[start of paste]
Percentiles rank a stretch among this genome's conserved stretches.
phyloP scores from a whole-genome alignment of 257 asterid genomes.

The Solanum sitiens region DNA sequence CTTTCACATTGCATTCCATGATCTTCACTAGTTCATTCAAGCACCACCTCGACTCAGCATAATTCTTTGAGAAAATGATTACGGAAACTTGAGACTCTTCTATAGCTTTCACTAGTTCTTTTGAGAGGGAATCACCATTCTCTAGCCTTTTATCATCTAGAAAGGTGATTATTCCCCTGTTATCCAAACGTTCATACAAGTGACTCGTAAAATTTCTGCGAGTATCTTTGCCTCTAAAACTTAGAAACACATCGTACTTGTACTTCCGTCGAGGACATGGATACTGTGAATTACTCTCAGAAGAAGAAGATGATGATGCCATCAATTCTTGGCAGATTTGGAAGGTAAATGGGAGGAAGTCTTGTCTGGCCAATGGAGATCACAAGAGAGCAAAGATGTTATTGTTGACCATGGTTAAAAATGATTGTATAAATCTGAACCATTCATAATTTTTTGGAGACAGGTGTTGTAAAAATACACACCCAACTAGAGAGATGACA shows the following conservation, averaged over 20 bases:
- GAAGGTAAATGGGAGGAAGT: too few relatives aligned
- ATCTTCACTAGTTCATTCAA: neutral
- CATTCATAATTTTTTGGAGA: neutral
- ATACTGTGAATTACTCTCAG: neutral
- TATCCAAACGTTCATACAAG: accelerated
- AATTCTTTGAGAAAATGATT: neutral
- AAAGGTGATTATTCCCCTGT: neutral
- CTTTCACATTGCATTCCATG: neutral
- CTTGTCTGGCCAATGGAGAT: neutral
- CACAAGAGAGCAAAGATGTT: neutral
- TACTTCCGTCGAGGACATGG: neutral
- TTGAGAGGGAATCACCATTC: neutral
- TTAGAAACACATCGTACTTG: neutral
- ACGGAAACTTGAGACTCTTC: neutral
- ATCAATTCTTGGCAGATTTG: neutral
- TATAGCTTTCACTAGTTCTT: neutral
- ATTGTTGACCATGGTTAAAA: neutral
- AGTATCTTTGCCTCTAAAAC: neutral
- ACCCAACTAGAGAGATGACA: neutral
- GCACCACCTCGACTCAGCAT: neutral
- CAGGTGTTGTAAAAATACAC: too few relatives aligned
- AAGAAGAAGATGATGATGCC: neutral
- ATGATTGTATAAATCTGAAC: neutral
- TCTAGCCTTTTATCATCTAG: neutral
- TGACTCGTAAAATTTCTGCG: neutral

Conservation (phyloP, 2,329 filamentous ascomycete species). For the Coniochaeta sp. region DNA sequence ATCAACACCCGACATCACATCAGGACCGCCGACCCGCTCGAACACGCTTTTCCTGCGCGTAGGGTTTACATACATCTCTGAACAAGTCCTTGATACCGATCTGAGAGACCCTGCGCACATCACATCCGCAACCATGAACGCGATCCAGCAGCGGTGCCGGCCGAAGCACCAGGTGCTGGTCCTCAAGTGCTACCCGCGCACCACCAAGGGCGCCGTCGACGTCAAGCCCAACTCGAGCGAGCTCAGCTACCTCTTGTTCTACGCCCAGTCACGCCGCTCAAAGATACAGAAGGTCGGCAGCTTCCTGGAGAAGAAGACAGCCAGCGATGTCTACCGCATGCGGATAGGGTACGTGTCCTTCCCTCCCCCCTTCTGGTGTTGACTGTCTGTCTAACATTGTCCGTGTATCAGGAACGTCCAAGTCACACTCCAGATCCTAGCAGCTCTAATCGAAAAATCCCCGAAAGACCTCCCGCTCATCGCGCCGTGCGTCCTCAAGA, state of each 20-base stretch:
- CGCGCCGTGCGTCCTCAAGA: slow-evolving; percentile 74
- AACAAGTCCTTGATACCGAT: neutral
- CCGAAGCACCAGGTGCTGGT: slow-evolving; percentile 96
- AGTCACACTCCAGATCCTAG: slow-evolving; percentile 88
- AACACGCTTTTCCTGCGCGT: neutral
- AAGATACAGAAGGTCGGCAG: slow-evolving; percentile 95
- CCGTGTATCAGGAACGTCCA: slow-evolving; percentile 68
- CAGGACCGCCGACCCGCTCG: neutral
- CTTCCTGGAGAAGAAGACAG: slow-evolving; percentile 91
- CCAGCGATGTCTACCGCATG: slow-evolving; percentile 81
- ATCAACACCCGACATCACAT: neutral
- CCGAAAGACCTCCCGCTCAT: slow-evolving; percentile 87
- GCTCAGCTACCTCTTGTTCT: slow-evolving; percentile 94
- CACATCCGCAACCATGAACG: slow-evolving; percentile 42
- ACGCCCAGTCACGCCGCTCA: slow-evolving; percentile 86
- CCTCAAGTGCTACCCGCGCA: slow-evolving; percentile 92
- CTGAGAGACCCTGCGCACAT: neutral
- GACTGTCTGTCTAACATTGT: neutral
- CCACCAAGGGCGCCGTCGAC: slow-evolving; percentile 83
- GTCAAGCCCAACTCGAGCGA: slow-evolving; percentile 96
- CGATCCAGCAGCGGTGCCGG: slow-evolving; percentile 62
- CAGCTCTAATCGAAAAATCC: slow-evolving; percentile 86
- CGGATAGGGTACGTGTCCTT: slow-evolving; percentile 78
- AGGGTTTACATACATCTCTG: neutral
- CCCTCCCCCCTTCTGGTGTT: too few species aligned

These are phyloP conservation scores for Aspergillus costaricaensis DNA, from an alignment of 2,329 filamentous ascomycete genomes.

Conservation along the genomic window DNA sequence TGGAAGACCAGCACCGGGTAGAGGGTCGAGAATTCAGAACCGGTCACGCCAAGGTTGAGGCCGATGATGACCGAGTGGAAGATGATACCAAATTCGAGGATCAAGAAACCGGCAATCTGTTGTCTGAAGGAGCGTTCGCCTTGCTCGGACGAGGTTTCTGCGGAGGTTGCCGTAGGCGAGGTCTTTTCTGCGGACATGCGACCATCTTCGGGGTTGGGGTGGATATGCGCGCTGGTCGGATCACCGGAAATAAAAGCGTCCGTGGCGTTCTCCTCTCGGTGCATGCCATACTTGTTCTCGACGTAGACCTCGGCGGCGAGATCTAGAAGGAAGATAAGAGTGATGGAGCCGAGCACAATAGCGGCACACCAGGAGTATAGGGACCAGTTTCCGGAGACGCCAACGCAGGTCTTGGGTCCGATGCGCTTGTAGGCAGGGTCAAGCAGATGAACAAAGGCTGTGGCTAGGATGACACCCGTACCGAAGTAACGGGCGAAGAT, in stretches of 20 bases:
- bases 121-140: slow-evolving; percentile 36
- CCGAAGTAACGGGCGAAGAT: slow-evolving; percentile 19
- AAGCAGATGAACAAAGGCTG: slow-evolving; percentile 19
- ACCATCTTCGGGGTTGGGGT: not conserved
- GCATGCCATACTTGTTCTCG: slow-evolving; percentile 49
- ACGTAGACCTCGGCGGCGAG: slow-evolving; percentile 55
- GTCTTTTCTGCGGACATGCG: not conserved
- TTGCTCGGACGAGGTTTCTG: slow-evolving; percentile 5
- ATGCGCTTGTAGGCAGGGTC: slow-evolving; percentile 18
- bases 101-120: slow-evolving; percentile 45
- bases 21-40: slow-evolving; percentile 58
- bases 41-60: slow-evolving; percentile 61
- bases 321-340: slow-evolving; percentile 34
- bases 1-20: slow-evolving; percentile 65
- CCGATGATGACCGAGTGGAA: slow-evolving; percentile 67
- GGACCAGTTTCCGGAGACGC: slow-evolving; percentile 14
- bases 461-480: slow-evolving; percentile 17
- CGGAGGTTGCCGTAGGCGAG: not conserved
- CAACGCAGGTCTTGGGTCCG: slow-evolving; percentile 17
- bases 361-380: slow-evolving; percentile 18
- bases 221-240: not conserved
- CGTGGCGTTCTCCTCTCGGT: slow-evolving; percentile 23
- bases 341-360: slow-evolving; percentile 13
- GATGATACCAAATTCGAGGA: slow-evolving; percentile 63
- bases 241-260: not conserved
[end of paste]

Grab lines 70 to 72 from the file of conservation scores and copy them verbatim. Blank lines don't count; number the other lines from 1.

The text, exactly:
- bases 1-20: slow-evolving; percentile 65
- CCGATGATGACCGAGTGGAA: slow-evolving; percentile 67
- GGACCAGTTTCCGGAGACGC: slow-evolving; percentile 14